Liv: I’m just pulling you along ha ha.
Anita: Ya! Ha ha. I will forever be the younger sister no matter what.
IS: What do you think is the most important thing to remember as a female musician?
Liv: We’re just as bad ass! We are bad ass not “just as”, there’s no such thing as “just as”, we just are badass. We have the power to choose who we work with, most of the time. When we don’t have the power the choose, we have the power to act in a certain way. We’re just as worth wile - we have worth. I think in my lifetime; I would love for it to come to the point where there’s no need to have the word “female” in front of “songwriter”. I don’t want to be categorized as a “female musician”, I want to be a musician.
Anita: Right now we say the Lifers is a female-fronted art folk rock collective, but I want it to just be “we’re an art folk rock collective”.
IS: You never hear male fronted. It just feels weird to say.
Anita: It’s like being female is somehow special, which it is in a certain sense, but it shouldn’t be an exception.
IS: If you could go back to a time where you felt taken back by whatever obstacle, what would you tell yourself knowing what you know now?
Anita: I was terrified of going to Toronto when I was younger, I hated going to Toronto. I would cry and resist, I wouldn’t go on field trips to Toronto with my class because I didn’t feel safe. So I think I want to tell my younger self - and this is up to Grade 11 – “you’re going to live here for at least 5 years of your life very soon and it’s going to be fine – you’ll actually like it”. When I was deciding where to go for my post secondary education, I had just ruled out Toronto. I just said ‘I could never do that.’ Then I ended up going to school here and it has had such a huge impact on who I am as a person now. And such a huge impact on our lives as musicians. So I’m really grateful that I did this.
Liv: On a different note for me, I went to university with the intention of coming out a financial advisor. I was like ‘I’ll study music as a second major because I love it and I want to know more about it’. That’s was what I thought would happen going into first year. I think that I just did not believe in my ability to survive as a musician, as a career. It took a long time for me to understand that I should take that chance and that it’s totally feasible and possible. I just needed to educate myself more on how to make that happen.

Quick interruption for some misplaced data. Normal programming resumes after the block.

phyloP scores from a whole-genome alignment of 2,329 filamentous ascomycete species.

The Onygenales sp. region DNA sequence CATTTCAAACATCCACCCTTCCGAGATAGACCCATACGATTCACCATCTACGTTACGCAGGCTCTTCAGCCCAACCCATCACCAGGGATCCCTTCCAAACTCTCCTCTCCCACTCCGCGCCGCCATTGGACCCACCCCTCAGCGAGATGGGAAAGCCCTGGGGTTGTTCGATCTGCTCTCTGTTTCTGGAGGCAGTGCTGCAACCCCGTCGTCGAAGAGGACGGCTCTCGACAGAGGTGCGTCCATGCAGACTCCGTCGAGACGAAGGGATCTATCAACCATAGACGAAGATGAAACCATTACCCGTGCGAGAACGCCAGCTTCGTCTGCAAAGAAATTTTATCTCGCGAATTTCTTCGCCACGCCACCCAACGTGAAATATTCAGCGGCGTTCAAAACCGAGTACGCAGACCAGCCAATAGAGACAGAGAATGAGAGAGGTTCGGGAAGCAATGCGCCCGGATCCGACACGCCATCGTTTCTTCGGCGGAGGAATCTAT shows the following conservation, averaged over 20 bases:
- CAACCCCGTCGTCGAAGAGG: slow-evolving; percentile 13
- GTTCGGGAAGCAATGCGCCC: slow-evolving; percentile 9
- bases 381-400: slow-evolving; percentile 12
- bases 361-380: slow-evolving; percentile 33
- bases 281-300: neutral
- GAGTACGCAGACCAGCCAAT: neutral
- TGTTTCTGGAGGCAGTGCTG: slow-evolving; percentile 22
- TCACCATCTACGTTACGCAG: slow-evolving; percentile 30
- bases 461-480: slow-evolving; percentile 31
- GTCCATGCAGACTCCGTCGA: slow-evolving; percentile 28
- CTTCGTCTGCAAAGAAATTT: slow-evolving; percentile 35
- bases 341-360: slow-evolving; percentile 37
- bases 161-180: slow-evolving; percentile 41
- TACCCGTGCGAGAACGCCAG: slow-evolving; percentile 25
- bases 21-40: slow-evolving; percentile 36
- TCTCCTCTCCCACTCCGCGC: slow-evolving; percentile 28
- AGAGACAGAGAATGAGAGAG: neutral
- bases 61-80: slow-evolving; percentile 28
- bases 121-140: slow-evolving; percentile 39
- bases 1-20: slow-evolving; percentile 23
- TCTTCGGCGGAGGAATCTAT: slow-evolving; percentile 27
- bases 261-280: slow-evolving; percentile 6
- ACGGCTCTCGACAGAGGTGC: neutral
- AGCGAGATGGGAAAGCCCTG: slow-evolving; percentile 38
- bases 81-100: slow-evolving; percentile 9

Anita: You also had to do a lot of work.
Liv: Oh ya! I’m sad that I didn’t even think that it would be possible. I’d always dreamed of playing music for my whole life, but I didn’t think that it would be possible. I would have just wanted to say to myself, ‘Just talk to people that are musicians, grassroots style, and just do it.’ If that’s what you’re wanting to do, you can do it. Luckily I did anyways, luckily I got past that slowly and surely.
IS: Do you have a message you hope to send to people who see you live or listen to your recordings?
Anita: It all comes down to kindness. Kindness to each other, kindness to the earth, kindness to ourselves. If we are kind to each other, ourselves, and the earth we can live in harmony. That’s what our music is about and that’s what I’m all about as a person. I think that’s how people feel about our shows. A sense of community and a sense of love. That’s an important first step in fixing a lot of issues that face us in today’s world.
IS: What’s your advice for other women, young or old, who struggle with confidence?
Liv: Talk to other gals about the way that you’re feeling chances are they’re feeling it too.
Anita: Celebrate small successes and small triumphs. I like to go through this process every once in a while, especially if I’m not feeling that great about myself. I try to make a list of things I’m proud of that I’ve done or moments where I’ve felt really positively about myself. Through the process of reminding yourself ‘Oh yeah, I did this thing and it’s actually pretty great that I did this thing!’ there’s a lot of power in that, in keeping myself going. Just remembering to thank yourself for pushing yourself to new places.
Liv: I sometimes just like to look into my eyes in the mirror, I don’t know if you ever do this. I like to try and connect with my own soul that way. Eyes are so important for me when I’m talking to anybody. It should be equally important to look into my own eyes and feel love and happiness and a sense of understanding. I do that pretty much daily, it’s not out of vanity at all it’s just because I want to be like ‘Hi! Nice to see ya.’ Check in with myself. Sometimes my eyes can tell me things that I didn’t really know was there, I see that I’m more tired then I’m telling myself that I am. Or that there’s a lot of light in my life, a lot of things.
To learn more about The Lifers visit their site: http://www.thelifersmusic.com